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K•B Toys
Kaufman Brothers Inc.
Kay-Bee Toy & Hobby
Public (original)
Subsidiary (current)
IndustryToy store
FateBankruptcy liquidation (original company)
SuccessorToys "R" Us
FoundedApril 1, 1922; 98 years ago (1922-04-01) (as Kaufman Brothers candy wholesaler)
FoundersHarry and Joseph Kaufman (original)
Ellia Kassoff (planned revival)
DefunctFebruary 9, 2009
Number of locations
461 (2008)
Area served
United States
ProductsChildren toys and games
OwnerKaufman family (1922–1981)
Melville Corporation (1981–1996)
Consolidated Stores Corporation (1996–2000)
Bain Capital (2000–2005)
Prentice Capital Management (2005–2009)
Toys "R" Us (2009–2016)
Strategic Marks, LLC. (2016–present)
Number of employees
10,850 (2008)
  • KB Toy Express
  • KB Toy Outlet / KB Toy Liquidators
  • KB Toy Works
WebsiteArchive of

K·B Toys (also known as Kay Bee Toys)[1] was an American chain of mall-based retail toy stores. The company was founded in 1922 as Kaufman Brothers, a wholesale candy store. The company opened a wholesale toy store in 1946, and ended its candy wholesales two years later to focus entirely on the toy industry. Retail sales began in the 1970s, under the name Kay-Bee Toy & Hobby.

In 1999, the company operated 1,324 stores across the United States and was the second-largest toy retailer in the U.S., but it later declared bankruptcy in both 2004 and 2008 before going out of business on February 9, 2009. The company operated 461 stores at the time of its closure. International retailer Toys "R" Us acquired the remains of K·B Toys, consisting mainly of its website, trademarks, and intellectual property rights.[2] Strategic Marks, a company that buys and revives defunct brands, purchased the brand in 2016, and planned to open new stores under the name beginning in 2019; plans for this revival, however, fell through due to a lack of funding.


Brothers Harry and Joseph Kaufman originally opened a wholesale candy store, Kaufman Brothers, in Pittsfield, Massachusetts on April 1, 1922.[1][3][4] During the 1940s, the brothers acquired a wholesale toy company from a candy client who owed them money for outstanding debts.[1][5] On September 21, 1946, Kaufman Brothers opened a wholesale toy store at 70 Columbus Avenue in Pittsfield, marking the company's entry into the wholesale toy industry.[6][7] In 1948, Kaufman Brothers Inc. ended its involvement in the candy business to focus entirely on the toy business, which was thriving by that time.[5][4]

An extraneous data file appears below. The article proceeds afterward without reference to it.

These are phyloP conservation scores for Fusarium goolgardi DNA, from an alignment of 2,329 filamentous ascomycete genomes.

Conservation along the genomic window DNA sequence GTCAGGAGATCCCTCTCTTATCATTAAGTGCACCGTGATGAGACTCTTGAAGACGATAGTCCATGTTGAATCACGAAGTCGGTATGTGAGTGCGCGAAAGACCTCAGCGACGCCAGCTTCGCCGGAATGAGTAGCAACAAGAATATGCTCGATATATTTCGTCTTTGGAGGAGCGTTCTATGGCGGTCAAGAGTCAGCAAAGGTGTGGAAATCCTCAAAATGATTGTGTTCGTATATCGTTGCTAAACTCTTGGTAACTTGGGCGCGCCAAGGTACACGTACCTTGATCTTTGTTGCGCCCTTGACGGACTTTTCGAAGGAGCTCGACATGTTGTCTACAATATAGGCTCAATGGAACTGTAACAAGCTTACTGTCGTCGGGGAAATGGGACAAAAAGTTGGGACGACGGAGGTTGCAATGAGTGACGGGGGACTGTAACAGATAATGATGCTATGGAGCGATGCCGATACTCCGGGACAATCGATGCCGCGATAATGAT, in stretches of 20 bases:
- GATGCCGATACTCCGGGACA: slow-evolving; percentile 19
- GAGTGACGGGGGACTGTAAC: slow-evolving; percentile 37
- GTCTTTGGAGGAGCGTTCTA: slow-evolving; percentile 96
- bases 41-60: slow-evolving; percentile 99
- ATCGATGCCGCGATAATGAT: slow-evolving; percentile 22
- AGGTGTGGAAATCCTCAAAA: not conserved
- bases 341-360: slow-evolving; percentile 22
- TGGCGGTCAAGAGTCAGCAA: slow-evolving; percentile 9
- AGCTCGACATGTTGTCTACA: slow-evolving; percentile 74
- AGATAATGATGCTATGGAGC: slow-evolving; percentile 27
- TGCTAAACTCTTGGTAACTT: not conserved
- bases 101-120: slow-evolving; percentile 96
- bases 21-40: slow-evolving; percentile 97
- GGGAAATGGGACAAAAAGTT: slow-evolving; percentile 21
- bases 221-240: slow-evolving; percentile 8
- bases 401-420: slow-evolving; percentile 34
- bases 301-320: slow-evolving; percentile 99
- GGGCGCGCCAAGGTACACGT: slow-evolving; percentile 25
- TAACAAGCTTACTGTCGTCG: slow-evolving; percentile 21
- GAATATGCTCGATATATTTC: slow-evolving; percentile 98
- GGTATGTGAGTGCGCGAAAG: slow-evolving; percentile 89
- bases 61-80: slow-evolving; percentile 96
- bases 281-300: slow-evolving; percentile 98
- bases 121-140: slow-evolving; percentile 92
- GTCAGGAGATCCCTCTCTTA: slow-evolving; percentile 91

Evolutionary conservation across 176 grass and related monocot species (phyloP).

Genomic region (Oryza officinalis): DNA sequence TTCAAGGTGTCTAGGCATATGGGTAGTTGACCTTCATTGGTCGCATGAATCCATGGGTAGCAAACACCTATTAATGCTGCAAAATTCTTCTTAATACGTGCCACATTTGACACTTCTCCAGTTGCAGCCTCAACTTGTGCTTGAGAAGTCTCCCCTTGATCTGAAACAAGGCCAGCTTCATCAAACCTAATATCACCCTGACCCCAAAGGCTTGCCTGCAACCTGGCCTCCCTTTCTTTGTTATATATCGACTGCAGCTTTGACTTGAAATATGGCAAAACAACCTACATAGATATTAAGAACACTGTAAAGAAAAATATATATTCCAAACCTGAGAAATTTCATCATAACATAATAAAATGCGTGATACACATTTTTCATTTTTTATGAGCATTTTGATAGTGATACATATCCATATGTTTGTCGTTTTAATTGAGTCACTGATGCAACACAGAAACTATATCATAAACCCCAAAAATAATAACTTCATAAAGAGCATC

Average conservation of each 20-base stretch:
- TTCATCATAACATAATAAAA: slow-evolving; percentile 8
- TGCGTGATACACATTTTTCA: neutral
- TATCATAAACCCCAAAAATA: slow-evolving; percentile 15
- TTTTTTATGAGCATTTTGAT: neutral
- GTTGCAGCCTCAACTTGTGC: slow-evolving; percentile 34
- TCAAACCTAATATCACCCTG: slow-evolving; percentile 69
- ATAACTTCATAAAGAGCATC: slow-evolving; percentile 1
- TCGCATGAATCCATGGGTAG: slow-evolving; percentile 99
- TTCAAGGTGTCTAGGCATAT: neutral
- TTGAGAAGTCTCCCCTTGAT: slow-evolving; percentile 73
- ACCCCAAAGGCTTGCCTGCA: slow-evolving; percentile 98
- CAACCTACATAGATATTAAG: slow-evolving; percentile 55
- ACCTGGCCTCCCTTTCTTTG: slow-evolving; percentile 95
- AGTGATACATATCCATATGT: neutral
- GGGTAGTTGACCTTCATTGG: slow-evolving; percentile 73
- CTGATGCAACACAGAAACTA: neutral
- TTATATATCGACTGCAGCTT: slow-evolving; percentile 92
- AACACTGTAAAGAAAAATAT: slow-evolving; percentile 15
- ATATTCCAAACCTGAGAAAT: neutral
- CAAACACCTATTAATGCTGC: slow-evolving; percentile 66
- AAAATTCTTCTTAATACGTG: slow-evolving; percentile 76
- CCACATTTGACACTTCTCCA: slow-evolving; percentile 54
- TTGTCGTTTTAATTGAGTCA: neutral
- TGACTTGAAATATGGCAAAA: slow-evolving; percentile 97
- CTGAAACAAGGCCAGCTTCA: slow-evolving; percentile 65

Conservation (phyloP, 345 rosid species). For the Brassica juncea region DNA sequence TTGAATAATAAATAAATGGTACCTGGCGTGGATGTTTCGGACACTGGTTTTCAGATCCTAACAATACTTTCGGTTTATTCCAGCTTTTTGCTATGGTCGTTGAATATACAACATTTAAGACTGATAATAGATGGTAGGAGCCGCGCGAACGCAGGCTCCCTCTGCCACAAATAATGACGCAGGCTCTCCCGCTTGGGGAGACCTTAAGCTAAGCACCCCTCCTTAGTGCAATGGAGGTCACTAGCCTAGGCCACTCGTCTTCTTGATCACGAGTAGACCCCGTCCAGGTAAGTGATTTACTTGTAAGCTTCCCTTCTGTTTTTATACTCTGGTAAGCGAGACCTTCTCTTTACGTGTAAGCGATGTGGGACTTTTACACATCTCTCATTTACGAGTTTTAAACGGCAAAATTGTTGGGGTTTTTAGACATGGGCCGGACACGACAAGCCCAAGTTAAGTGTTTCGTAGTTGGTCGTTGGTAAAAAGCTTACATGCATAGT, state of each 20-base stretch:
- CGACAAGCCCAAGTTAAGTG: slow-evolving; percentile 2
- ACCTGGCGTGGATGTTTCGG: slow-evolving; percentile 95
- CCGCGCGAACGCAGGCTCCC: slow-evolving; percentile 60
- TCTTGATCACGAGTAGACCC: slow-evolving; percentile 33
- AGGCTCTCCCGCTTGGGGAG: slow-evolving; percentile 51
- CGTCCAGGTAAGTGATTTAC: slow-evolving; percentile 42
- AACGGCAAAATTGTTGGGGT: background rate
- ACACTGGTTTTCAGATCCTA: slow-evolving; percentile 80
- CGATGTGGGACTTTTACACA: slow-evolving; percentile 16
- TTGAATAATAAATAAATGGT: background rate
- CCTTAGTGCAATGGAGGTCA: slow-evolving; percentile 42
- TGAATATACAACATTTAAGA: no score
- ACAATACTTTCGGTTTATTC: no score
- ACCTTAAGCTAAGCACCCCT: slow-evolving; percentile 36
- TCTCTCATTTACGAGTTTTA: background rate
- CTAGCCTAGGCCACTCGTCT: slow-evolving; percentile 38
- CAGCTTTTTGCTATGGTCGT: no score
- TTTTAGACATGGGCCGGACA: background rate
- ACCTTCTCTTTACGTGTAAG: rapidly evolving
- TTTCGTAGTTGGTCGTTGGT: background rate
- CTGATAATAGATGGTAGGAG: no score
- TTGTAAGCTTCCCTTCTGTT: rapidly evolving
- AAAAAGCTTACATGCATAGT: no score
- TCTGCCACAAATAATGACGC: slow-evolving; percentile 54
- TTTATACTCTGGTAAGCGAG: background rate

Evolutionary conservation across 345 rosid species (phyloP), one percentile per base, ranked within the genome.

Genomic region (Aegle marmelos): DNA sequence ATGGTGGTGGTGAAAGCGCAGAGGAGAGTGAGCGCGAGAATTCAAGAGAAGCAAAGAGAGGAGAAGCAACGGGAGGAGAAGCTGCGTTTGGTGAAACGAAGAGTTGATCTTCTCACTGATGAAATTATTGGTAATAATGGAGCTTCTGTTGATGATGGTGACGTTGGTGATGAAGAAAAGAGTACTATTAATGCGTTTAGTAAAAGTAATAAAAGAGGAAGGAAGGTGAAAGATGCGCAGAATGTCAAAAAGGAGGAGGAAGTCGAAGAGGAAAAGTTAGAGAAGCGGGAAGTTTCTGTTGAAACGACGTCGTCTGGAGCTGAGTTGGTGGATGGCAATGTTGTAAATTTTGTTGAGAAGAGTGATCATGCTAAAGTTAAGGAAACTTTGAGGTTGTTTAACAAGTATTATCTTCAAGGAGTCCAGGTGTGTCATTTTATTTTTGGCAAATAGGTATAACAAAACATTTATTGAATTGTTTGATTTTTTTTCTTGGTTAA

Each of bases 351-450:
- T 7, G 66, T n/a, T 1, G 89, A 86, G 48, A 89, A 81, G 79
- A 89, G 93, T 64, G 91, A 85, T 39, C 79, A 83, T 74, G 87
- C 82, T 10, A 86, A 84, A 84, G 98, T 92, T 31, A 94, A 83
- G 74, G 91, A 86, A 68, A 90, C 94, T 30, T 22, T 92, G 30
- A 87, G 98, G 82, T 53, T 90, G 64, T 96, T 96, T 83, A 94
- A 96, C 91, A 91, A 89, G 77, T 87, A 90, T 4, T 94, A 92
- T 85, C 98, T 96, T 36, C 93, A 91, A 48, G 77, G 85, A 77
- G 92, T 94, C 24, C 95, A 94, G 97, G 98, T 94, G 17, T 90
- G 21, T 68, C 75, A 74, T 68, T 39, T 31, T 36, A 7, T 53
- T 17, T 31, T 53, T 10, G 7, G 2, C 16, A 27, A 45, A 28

In 1973, the company ended its toy wholesaling to become a shopping mall-based toy retailer known as Kay-Bee Toy & Hobby, with "Kay-Bee" named after the initials in "Kaufman Brothers". The company had 26 stores at the time.[5][8] In 1977, the company name changed to Kay-Bee Toy and Hobby Shops Inc.[5][9] By 1979, the company was based in Lee, Massachusetts. The company opened 40 new stores during that year, and stated that it was the nation's fastest-growing toy store chain, with 170 locations across the Midwestern and Eastern United States.[10]

Ownership changes

In 1981, the Melville Corporation purchased the company from the Kaufman family for $64.2 million.[11][12] At the time, the company had 210 stores.[5] Richard Kaufman, the son of Harry Kaufman,[3] retired that year from his position as company president.[5] Donald Kaufman, Richard's brother, also once served as a vice president for the company.[3] In 1983, the bankrupt Wickes Companies, based in California, sold 37 of its 45 Toy World stores for $5.5 million to Kay-Bee Toy & Hobby, which took over the leases of the acquired stores.[13] As of 1990, the company advertised itself as "The Toy Store in the Mall."[14][15] That year, Melville Corporation purchased Circus World's 330 stores in 32 states for $95 million; the locations became part of the Kay-Bee division.[16][17] In 1991, Kay-Bee Toys purchased K&K Toys' 136 stores, located in 18 states; the stores were converted to Kay-Bee stores the following year.[18] During 1993 and 1994, as part of a major restructuring plan, Kay-Bee closed approximately 250 stores that had underperformed.[5]